«Item type text; Electronic Dissertation Authors Goertler, Senta Publisher The University of Arizona. Rights Copyright © is held by the author. ...»
Several factors have been identified in influencing negotiation of meaning, such as pairing, proficiency level, age, gender, status, ethnicity, personality, and task. In respect to pairing, differences between NNS-NNS, NS-NNS, and NS-NS dyads have been explored. Negotiation of meaning is the most frequent in dyads between NNSs and the least frequent in dyads between NSs (Gass & Varonis, 1985; Oliver, 2002; Pica & Doughty, 1985; Varonis & Gass, 1985; Yule & MacDonald, 1990). If the interlocutors are on different levels of acquisition, negotiation occurs more often (Doughty & Pica, 1986; Gass & Varonis, 1985). In a like manner, the lower the perceived proficiency of an interlocutor the more negotiation will take place (Gass & Varonis, 1985; Oliver, 2002;
Yule & MacDonald, 1990).
In addition to these speaker factors, issues concerning task, type, and design of the research can also play a role in the negotiation of meaning. Tasks that are focused on language learning or even a specific structure will allow the learner to pay attention to the language and the feedback received (see for example Long, 1983, 1996; Sato, 1998), and thus be most beneficial for language learning (Gass & Varonis, 1994). Nakahama, Tyler and van Lier (2001), however, found conversational activities to be more beneficial than information gap activities in their research with NS-NNS dyads. In their study, the conversational activity offered the NNS a larger variety of language use opportunities, such as more complex utterances and opportunities for the application of pragmatic knowledge. Furthermore, the learners reported that the conversational activity was more challenging, and that as a result they paid closer attention than during the information gap activity. If attention is necessary for SLA, it may be argued that less structured tasks would better allow for the negotiation of meaning to facilitate acquisition. This is in contrast to the earlier mentioned study by Chun et al. (1982), which found that negotiation is avoided in natural conversation in comparison with game-like tasks.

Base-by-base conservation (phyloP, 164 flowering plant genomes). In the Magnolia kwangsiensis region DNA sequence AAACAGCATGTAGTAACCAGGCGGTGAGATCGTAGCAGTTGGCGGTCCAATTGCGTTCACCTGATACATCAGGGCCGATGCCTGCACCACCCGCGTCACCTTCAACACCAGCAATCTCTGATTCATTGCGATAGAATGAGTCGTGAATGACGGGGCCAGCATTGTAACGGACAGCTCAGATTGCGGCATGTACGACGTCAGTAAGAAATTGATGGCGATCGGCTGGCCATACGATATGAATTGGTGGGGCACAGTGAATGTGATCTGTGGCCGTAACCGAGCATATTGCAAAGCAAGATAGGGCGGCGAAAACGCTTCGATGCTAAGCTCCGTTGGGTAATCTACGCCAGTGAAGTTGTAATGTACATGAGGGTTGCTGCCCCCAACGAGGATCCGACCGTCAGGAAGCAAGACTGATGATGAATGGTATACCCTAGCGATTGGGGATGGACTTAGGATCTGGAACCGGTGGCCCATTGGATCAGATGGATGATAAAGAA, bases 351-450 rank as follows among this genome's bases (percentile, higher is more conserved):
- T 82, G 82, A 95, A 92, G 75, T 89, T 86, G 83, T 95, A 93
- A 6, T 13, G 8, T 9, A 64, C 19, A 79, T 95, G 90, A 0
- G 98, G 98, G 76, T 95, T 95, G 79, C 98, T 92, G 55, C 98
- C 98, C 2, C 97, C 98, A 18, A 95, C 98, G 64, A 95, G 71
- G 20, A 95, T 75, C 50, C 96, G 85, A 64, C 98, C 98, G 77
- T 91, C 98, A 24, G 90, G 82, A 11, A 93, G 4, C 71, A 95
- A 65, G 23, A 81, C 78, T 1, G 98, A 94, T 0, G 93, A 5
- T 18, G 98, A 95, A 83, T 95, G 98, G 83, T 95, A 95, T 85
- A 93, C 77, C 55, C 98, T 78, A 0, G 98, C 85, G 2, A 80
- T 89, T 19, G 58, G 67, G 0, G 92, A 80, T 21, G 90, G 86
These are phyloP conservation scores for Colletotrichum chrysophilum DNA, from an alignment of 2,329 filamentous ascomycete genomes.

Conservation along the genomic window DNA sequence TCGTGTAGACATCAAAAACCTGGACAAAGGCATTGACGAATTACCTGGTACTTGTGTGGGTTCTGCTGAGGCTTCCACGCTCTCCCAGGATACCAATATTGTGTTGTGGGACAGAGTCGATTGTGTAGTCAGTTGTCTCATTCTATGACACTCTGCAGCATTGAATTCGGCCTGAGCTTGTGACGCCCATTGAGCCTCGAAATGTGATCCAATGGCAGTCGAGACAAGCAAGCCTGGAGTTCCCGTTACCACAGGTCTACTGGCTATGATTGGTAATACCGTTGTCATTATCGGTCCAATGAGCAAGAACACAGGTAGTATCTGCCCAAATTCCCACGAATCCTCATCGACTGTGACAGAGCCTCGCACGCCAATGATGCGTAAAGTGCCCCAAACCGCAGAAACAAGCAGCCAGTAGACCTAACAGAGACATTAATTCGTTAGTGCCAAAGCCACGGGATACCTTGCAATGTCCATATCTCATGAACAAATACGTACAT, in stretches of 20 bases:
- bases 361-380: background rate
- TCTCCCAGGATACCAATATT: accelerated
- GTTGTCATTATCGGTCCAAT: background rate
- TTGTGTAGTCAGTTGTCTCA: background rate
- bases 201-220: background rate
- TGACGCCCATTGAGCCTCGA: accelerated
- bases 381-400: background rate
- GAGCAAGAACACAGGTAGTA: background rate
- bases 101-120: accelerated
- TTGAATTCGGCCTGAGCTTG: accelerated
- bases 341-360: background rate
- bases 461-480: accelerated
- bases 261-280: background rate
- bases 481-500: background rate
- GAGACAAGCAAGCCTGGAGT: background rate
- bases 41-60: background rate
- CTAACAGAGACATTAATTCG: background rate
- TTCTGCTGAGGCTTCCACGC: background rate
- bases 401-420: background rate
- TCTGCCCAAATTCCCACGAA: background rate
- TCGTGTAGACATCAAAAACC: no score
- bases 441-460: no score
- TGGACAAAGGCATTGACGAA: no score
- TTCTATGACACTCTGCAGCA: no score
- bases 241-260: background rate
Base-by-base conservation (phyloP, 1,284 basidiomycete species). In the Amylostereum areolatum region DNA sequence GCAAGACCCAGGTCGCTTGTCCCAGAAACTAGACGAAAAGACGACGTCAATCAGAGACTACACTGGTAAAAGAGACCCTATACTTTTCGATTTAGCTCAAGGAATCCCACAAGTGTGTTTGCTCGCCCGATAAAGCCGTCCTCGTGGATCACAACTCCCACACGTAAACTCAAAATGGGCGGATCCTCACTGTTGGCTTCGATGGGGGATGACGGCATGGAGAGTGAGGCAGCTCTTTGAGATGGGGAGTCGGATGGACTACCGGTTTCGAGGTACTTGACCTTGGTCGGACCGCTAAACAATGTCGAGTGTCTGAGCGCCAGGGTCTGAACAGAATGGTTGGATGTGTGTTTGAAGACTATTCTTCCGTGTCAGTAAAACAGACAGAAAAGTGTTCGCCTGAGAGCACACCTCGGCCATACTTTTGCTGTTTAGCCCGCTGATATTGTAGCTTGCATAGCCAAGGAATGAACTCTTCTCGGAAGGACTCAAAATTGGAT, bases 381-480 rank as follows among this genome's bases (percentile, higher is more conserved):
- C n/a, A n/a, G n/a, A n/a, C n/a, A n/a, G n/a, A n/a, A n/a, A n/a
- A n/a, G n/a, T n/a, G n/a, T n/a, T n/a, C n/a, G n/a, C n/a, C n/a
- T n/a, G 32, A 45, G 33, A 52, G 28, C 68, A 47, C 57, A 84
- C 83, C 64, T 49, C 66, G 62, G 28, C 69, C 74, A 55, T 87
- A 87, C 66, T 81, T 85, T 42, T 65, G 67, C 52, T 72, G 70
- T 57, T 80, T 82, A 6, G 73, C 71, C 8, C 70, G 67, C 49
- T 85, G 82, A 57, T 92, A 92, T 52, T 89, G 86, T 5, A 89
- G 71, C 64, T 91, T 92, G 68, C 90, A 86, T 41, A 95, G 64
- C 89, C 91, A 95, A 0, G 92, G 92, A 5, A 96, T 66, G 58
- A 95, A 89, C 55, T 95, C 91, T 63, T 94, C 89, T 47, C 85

Hence, arguments for the effectiveness of tasks are still mixed.
Long (1985) saw an indirect effect of negotiation of meaning on SLA. He argued that linguistic and conversational adjustments enhance the comprehensibility of input, which in turn promote acquisition. Assuming this to be true, it can be argued that interactional adjustments benefit SLA. The attention paid and feedback received during negotiation of meaning have also been claimed to benefit SLA in general (Oliver, 2000), and the negotiation of meaning has been linked to improved language comprehension (Doughty & Pica, 1986; Ellis, Tanaka, & Yamazaki, 1994; Gass & Varonis, 1994; Long, 1985; Pica, 1991; Pica & Doughty, 1985; Pica, Young, & Doughty, 1987). Gass and Varonis (1994) found that both negotiated and modified input had a positive effect on comprehension, i.e., the ability of the learners to complete the task. However, in terms of later language production, only the negotiated input showed such a positive influence.
Polio and Gass (1998) confirmed this finding. In general, Long (1996), Gass (1997), Mackey (1999) and Pica (1994) agree that negotiation of meaning is a facilitating factor in SLA.
Sato (1988), however, in a longitudinal study on natural SLA, did not find evidence of the effectiveness of interaction for the encoding of past-time in ESL.
Additionally Loschky (1994) could not find an effect of interaction on grammatical development (specifically the acquisition of locatives in Japanese-as-a-second-language).
Although he did confirm a positive effect on comprehension, the same was not true for retention of vocabulary. Complexity of structure and perhaps a delayed effect on learning have been suggested as reasons for the varied findings. “…The results of interaction are not necessarily immediate. That is, they may not affect the conversation in which the interaction takes place, as much as they do subsequent conversations” (Gass & Varonis, 1994, p. 298). Mackey and Philp (1998) further divided modified interaction into negotiated interaction with and without intensive recasting. For the advanced learners they found recasting to be beneficial, as measured in greater language production with more morphosyntactic forms. This research suggests that it is the kind of feedback in the interaction that makes the difference in facilitation of SLA. It could be that different forms of negotiation of meaning with different levels of corrective feedback are the explanation for contradictory findings.